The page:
British Waterfowl Association

Yellow-billed Teal

Yellow-billed Teal swimming
Yellow-billed Teal — Derek Pettersson

There are two subspecies of Yellow-billed Teal recognised:

  • Sharp-winged Anas flavirostris oxyptera
  • Chilean A. f. flavirostris
Yellow-billed Teal — Derek Pettersson
Yellow-billed Teal — Alan Henry

Anas flavirostris

The dainty Yellow-billed Teal is a widespread and often common bird in South America, occurring in a number of different races. By far the most numerous is the nominate Speckled or Yellow-billed Teal, Anas f. flavirostris, which is readily identified by its small size (it is slightly bigger than a Eurasian Teal) and striking yellow bill. The latter is a feature it shares with the Yellow-billed Pintail, which shares much of the same range, but is considerably larger and longer-necked.

The bright yellow bill is the most conspicuous feature of this aptly named teal: the sexes are similar. It ranges from southern South America to the Falkland Islands and South Georgia, favouring lakes, rivers and marshes.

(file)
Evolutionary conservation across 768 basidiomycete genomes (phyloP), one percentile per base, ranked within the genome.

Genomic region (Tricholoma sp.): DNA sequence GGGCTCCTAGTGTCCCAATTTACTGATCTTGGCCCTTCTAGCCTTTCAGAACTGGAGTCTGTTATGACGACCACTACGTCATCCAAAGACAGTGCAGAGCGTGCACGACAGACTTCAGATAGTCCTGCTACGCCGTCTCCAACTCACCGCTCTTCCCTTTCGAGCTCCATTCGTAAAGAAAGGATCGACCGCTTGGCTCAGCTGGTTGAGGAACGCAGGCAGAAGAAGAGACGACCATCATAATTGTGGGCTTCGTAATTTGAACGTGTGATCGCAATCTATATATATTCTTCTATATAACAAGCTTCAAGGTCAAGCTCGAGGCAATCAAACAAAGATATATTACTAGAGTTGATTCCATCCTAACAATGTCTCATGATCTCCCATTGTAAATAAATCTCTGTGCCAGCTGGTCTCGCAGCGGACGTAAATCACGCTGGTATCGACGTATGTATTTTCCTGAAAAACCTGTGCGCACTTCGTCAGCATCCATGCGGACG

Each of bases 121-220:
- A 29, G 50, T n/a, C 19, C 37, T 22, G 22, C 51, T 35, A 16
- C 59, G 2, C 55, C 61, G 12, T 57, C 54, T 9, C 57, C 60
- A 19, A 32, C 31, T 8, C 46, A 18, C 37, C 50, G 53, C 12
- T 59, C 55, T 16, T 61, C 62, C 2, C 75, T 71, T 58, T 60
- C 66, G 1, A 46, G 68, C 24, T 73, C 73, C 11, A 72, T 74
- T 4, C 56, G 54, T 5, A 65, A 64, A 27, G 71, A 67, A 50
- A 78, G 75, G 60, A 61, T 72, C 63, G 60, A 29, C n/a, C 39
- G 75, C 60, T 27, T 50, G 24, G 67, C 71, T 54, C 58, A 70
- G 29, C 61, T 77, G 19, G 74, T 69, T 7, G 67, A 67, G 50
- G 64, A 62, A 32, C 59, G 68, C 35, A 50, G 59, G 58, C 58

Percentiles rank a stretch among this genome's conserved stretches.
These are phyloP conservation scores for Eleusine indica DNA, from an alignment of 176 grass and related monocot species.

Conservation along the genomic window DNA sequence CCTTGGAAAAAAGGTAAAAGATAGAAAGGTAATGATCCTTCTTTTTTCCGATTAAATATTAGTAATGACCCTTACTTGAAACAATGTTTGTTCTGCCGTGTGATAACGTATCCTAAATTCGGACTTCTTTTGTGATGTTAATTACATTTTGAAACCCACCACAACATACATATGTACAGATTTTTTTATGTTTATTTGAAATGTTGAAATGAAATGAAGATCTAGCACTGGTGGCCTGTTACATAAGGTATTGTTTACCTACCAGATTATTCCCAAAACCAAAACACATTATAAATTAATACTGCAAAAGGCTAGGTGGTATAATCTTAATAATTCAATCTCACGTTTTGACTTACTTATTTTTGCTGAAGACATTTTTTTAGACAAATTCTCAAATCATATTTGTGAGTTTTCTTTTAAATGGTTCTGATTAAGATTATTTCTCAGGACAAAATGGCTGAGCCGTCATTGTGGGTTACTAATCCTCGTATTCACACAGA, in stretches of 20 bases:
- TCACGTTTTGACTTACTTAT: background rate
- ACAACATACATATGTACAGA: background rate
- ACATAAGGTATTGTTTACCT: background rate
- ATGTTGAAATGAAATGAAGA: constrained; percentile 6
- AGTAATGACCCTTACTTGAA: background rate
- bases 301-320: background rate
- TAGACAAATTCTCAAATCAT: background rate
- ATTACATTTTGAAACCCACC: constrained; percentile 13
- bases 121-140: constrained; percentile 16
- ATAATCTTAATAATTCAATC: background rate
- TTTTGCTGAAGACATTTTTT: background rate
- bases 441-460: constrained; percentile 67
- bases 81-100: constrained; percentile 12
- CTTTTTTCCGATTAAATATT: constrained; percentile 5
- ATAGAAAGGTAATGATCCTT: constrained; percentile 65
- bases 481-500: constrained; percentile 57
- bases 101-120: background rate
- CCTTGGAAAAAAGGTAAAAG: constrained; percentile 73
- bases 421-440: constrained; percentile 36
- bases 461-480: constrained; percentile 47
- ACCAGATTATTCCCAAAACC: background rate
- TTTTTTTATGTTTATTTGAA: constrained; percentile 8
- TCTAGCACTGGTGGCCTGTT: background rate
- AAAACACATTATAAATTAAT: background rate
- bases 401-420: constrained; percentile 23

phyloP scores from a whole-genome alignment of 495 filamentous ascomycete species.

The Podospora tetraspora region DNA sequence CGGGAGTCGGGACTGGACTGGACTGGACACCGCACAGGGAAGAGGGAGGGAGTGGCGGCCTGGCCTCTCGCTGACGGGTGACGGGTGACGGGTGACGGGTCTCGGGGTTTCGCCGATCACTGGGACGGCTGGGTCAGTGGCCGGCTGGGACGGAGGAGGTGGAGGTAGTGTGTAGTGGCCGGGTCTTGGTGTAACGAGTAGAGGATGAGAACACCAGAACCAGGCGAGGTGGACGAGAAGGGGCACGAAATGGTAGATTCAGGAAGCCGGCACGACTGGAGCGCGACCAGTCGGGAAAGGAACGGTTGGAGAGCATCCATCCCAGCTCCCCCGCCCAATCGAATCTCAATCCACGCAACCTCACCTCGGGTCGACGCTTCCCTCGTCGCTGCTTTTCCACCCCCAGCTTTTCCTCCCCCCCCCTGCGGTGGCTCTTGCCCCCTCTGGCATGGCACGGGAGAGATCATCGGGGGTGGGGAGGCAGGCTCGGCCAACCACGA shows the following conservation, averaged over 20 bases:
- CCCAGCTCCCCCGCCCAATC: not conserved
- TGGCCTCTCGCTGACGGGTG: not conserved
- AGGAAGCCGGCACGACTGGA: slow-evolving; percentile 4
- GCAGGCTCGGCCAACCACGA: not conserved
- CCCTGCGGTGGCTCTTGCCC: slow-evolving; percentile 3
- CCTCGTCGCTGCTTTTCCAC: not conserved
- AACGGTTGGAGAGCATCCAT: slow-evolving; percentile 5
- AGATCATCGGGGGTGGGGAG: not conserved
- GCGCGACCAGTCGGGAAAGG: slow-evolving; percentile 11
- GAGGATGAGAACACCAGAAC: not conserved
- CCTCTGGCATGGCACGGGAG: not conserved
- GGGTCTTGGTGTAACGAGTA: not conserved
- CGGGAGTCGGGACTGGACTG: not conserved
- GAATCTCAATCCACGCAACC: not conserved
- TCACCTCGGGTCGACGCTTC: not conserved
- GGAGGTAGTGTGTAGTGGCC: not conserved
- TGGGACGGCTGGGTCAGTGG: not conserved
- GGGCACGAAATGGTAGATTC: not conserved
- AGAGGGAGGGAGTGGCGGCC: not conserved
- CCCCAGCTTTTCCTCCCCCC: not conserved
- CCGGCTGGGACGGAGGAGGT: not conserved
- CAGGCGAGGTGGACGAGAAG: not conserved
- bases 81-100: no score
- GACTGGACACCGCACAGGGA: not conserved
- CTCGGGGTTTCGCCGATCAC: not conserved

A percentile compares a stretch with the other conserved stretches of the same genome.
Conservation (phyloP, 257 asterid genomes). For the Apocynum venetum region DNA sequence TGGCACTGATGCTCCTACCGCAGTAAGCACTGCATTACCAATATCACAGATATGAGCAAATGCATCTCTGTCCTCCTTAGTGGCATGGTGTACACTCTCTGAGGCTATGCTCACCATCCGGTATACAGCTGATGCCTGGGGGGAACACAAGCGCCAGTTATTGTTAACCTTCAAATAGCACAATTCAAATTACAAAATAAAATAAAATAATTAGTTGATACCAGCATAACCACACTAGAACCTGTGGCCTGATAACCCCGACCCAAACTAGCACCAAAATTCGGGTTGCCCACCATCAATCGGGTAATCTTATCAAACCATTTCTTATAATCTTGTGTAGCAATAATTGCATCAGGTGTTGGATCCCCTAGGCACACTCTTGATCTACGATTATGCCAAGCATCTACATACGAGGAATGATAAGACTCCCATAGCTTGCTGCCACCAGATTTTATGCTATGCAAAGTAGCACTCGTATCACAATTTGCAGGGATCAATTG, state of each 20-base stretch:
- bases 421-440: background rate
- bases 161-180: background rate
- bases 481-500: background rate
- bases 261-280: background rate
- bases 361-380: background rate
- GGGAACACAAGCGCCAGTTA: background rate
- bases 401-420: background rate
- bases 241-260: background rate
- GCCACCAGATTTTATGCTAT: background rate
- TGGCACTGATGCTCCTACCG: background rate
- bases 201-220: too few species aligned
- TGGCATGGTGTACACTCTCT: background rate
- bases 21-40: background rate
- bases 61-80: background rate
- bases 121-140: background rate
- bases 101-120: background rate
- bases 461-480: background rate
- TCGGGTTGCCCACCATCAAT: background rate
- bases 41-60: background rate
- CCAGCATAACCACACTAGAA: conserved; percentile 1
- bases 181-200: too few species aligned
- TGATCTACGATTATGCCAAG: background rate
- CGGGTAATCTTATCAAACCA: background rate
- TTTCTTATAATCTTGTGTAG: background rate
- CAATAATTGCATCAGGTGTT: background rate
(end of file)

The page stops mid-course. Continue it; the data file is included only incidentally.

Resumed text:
Yellow-billed Teal preening
Yellow-billed Teal — Derek Pettersson
Yellow-billed Teal family swimming
Yellow-billed Teal family — Alan Henry

Birds of the race oxyptera, usually known as the Sharp-winged Teal, occur on high-altitude Andean lakes from Peru to northern Argentina, and are sometimes regarded as a separate species. These ducks are very similar to their lowland cousins but are slightly bigger with strikingly pale, almost silver, underparts. The Andean Teal (A. andium) was formerly thought to be another race of flavirostris but is now given full specific status.

Sharp-winged Teal
Sharp-winged Teal — BWA

Ring Size


This size is only a guide. Please read more about ringing here.

Quiet and friendly birds, Yellow-bills do well in collections, where they breed readily, laying a clutch of five to eight creamy eggs. Incubation (24 days) is by the duck, but unusually for an Anas duck, the drake may assist in rearing the ducklings.


Graham, A. M. et al. (2021) Heredity. High-altitude adaptive introgression of beta-globin in two Andean waterfowl.